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Sunday, August 23, 2009

Branches On My Tree - Repost from 2007

This weekend has been traumatic for my family, and though everyone is fine, I'm exhausted. I'm doing the family thing, and will hopefully be back to writing later in the week. In the meantime, here's a post from two years ago. I hope you enjoy it, and hug your family members close, hold them a little longer. You never know.

TaunaLen

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Friday, October 19, 2007
Branches on My Tree


Some of you may remember in my list of 8 Random Topics about Me preliminary post, that I listed the fact that I am the oldest child of three.

Actually, I’m the oldest of five, if you count the two sisters my mother didn’t give birth to---the two siblings who didn’t share my childhood.

It’s a strange thing, to have sisters who didn’t grow up in my home but are still a piece of my family. I grew up with three parents who were always a part of my childhood. We never said “step-sister” or “half-brother”. So, instead of a mom, dad and step-dad, I had one mother and two fathers, and I was very happy in spite of the divorce that came when I was nine. It was hard on my sister and me. But we adapted. And we were loved.

It wasn’t long before my second dad came along and married my mom. Soon after my little brother, Derek was born. But before Derek, my other dad brought us a sister, Angela. She only came on weekends, but she was just the cutest thing, and the three of us had so much fun. After a while, she stopped coming. We really missed her. A few years after Derek was born, my first dad remarried and had a baby girl, Natasha – the cutest little baby I’d ever seen. I was a teenager, and I loved babysitting for this beautiful, dark haired child.

So, I am the oldest of five.

My brother Derek, who will be thirty, next year, talks with me often about the wonder he finds in our family tree---the people who came before us with dark, thick hair, or freckles, or high foreheads, and how he can see them in himself, his sisters, and our children. How his love for the woods and the water must be a genetic predisposition, passed from a great-great-great-grandfather who spent his life among the trees, listening to the voice of the wind in the branches.

Derek is eleven years younger than I am. When he was very small, he started calling me Bubba. It’s an unusual nickname, borrowed from a little friend of his who used it for her older brother. Though he’s been six-foot-something for nearly fifteen years, he’s always been my little brother, It’s odd, now, to look at him and see a man who’s not only “full-growed”, but whose face is painted by the life he’s lived.

Derek is a man who stands for something, no matter the cost. He believes in love even as his heart is healing. He can make you laugh in about three seconds, and sing a song that would cut right through your soul. He’s a loyal friend, and someone I’m better for knowing. And even now, when the phone rings, and I hear, “Hey, Bubba, I love you.” I’m the happiest big sister alive.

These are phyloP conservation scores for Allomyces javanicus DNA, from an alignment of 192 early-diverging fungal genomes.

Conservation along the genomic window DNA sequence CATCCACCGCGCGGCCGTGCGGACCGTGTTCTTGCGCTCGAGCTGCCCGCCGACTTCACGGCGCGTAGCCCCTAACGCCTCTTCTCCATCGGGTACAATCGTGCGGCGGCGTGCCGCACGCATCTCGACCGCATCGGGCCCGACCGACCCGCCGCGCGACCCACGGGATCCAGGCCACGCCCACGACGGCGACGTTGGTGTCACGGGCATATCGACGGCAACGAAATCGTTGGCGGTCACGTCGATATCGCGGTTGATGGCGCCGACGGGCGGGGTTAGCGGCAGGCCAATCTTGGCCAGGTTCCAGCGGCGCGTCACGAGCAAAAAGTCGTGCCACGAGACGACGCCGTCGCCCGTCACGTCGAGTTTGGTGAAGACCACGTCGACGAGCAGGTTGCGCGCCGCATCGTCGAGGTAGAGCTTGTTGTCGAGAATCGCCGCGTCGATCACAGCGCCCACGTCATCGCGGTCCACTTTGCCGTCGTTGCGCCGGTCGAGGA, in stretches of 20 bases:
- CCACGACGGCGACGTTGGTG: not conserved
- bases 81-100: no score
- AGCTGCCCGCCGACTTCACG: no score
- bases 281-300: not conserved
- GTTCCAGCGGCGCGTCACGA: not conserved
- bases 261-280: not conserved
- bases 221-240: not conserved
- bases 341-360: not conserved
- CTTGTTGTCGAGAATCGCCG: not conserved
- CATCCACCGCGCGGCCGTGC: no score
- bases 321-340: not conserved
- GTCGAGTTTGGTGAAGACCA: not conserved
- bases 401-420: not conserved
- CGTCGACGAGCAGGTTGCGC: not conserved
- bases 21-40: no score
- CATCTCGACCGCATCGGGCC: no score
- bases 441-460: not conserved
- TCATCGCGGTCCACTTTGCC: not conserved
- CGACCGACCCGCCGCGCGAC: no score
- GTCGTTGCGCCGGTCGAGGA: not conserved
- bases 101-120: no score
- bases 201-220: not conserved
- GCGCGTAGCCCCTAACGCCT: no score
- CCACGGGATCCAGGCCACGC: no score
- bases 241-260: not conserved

Before Derek came along, there was always my little sister. Alissa is three years younger than I am, but I can’t remember a time when she wasn’t my playmate. We used to dump all of our toys out and scatter them about our tiny bedroom. Sitting in the empty toy box, we’d sail away on a ship to Africa, or drive a bus to school. We could make believe like no other kids we knew. Summer afternoons were spent at Mimi and Grandpa’s house playing outside with all the neighborhood kids. We’d put together a talent show and rehearse for hours. As twilight would fall, we’d drag the adults out onto the lawn and perform in the front porch spotlight. We were such a hit!

For my sister and me, things were always a competition. We argued over chores and the television. I remember throwing a peanut-butter sandwich at her in the heat of the moment, and a plastic dinner plate on another occasion. Somehow as we grew older, our friendship became more and more of a rivalry. I wasn’t thrilled when she joined the choir after me, or when she got a job at the Sonic where I worked. She didn’t like it when everyone called her my sister.

When I got married and started having kids, and Alissa soon did the same, we quickly realized how amazing it was to have each other as friends. My sister never met a stranger. She’s the kindest, most generous person I know. She’s an amazing mom and wife, and when her husband did a tour of duty in Afghanistan, I watched her hold everything together, manage the household, her job, and their finances, while sleeping alone every night in their bed, and praying every day he’d come home safely. Watching her through all of that, I knew---she was my hero.

Looking back, I still sometimes feel like the oldest child of three, and I often wonder what I missed out on with Angela and Natasha. As an adult, I’ve had the chance to get to know Natasha better. She’s a really beautiful and fun person. And though I don’t know Angela that well, I wish we’d all had the chance to share toy box adventures, and long conversations walking home from school together.

Childhood passes too quickly, and a kid can never have too many siblings to share it with.

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1 comment:

Nothing Profound said...

What a rich, wonderful family life you have! So rare these days to see siblings so loving and close.

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